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Dads are Thermostats, not Thermometers: Lessons from a Military Dad


Dads are Thermostats, not Thermometers: Lessons from a Military Dad

Michelle Watson

Jackson Drumgoole is a field grade Army officer and the senior force management advisor to the Commanding General of the 7th Infantry Division on Joint Base Lewis McChord. Today he shares two of his top goals as a father of three girls.

As a dad with three daughters - one 12-year-old and two 9-year-olds - I am learning as I go, just like you. And having been in the Army now for 22 years, I find that the learning process for me as a father looks a lot like life in the military with a mix of challenges and defeats, successes and victories.

I know as fathers it’s easy to bring home the stress of our jobs, even though we know that it never bears positive dividends when we do. Here are a couple of proactive strategies I’ve found that help to support putting my love for my girls into action.

This first goal focuses on my interactions with them while the second centers on me.

1. Divide and comfort vs. divide and conquer

I have discovered that when my pre-teen "snaps" or acts condescending towards her younger siblings in my presence I address it immediately. Oftentimes, I make sharp corrections in order to deescalate the situation, which typically goes like this,

“ that your best response?”
“Does that sound like something that I or your mother would say or do?”

Everyone in the house already knows that this means to never intentionally demean another person. We are constantly teaching respect, honor, and esteem in our home during times of peace.  

Nevertheless, at the first opportunity, I separate my little ladies for "age appropriate" counseling, comforting, and family reconciliation. What's so interesting for me is learning how well they each articulate their desire to be respected by the other siblings.‬


My wife and I have laid a tremendous amount of groundwork, as a married couple of 15 years, in modeling proper conflict management. We also stress the importance of maintaining family integrity and respect.

Additionally, because my two 9-year-old daughters so admire their big sister and desire to be valued and respected by her as a peer, I simply use the power of the word “remember.” When interacting with my 12-year-old, I may say,

"Do you remember how you felt when you were 9 years old and...”

This automatically shifts her from a defensive posture and places her in a mentoring role. When interacting with my 9-year-olds, I may say,

"Remember, you girls will be pre-teens very soon and...”

This gives them a sense of hope, and they immediately start giggling and celebrating with youthful optimism.

I must also remember that these little ones are simply flesh and blood looking to be accepted, seeking to be adored, and longing to be appreciated. It is my honor to be able to provide that for them.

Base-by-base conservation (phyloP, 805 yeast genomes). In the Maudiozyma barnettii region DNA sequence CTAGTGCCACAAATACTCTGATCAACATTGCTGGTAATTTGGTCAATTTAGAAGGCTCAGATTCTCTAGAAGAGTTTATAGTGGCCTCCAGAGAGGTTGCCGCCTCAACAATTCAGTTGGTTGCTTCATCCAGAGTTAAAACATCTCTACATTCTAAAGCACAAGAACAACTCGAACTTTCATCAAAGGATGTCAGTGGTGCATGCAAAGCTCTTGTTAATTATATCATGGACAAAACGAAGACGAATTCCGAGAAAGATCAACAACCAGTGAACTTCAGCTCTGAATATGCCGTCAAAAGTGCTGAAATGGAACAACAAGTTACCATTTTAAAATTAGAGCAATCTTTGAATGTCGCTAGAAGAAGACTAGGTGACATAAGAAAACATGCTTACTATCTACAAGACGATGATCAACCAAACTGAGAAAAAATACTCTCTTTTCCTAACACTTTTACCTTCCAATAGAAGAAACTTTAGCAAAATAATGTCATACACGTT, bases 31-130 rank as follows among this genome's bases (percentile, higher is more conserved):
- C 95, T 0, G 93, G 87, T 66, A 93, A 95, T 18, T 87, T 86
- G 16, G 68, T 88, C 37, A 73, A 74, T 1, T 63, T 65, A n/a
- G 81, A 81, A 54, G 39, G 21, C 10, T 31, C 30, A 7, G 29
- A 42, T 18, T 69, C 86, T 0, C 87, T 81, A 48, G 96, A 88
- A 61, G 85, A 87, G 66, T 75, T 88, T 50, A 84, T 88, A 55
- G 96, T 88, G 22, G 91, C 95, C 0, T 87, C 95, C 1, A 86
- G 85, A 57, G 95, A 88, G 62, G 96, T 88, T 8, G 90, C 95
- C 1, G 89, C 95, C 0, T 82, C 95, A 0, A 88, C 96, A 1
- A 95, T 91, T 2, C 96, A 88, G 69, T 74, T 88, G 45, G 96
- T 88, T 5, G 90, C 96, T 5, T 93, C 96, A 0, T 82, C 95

My heart’s desire, as a father, is to foster an atmosphere of love, respect, and cohesion while creating amazing memories for my children. It is essential that each of them know that I am here to not only protect them physically, but emotionally as well.

2. Pull over

After a long stressful day at work, I so look forward to jumping in my car, turning on a podcast or favorite song and getting home as quickly as possible. There is always so much on my mind and it seems impossible to turn off: deadlines, presentations, the next “thing to do,” questions, doubts, things to coordinate, things to uncoordinate…my head is spinning just thinking about it and I know that I am not alone.

I often find myself taking my stress home and downloading on unsuspecting loved ones. What used to be an everyday routine family reunion when I came home, turned into a run-for-cover-retreat event for the kiddos. For my family’s sake, I found something helpful that I would love to share. It’s very simple and takes as long or as short as you’d like. 

Simply pull the car over. 

David Code, author of Kids Pick Up On Everything: How Parental Stress Is Toxic To Kids, suggests the most critical thing that we transmit to our kids is not our declaration of love, but to provide them with a sense of calm and the absence of stress. Code suggests that stress causes our little ones to accommodate for these vague senses of impending danger which impede normal brain development. 

Code claims that in the famous rat experiments, what’s being transmitted from mother to pup is not love, it’s peace: “By spending a lot of time grooming her pups, the mother rat is saying to them, ‘times are so good and predator-and stress-free that I have lots of time to lick you guys.’” The same reasoning applies to dads, minus the licking.

This is a part of our protection and preparing plan. Code recommends creating calm around them so that they feel no sense of danger.  

Now instead of going straight home, I’ve found that it helps to:

  • pull over and decompress

  • put things in perspective

  • walk into the house creating an atmosphere of calm, safety, peace, and protection.

Proverbs 15:4 reminds us that the soothing tongue is a tree of life, but a perverse tongue crushes the spirit. 

Remember Dads, we are thermostats not thermometers.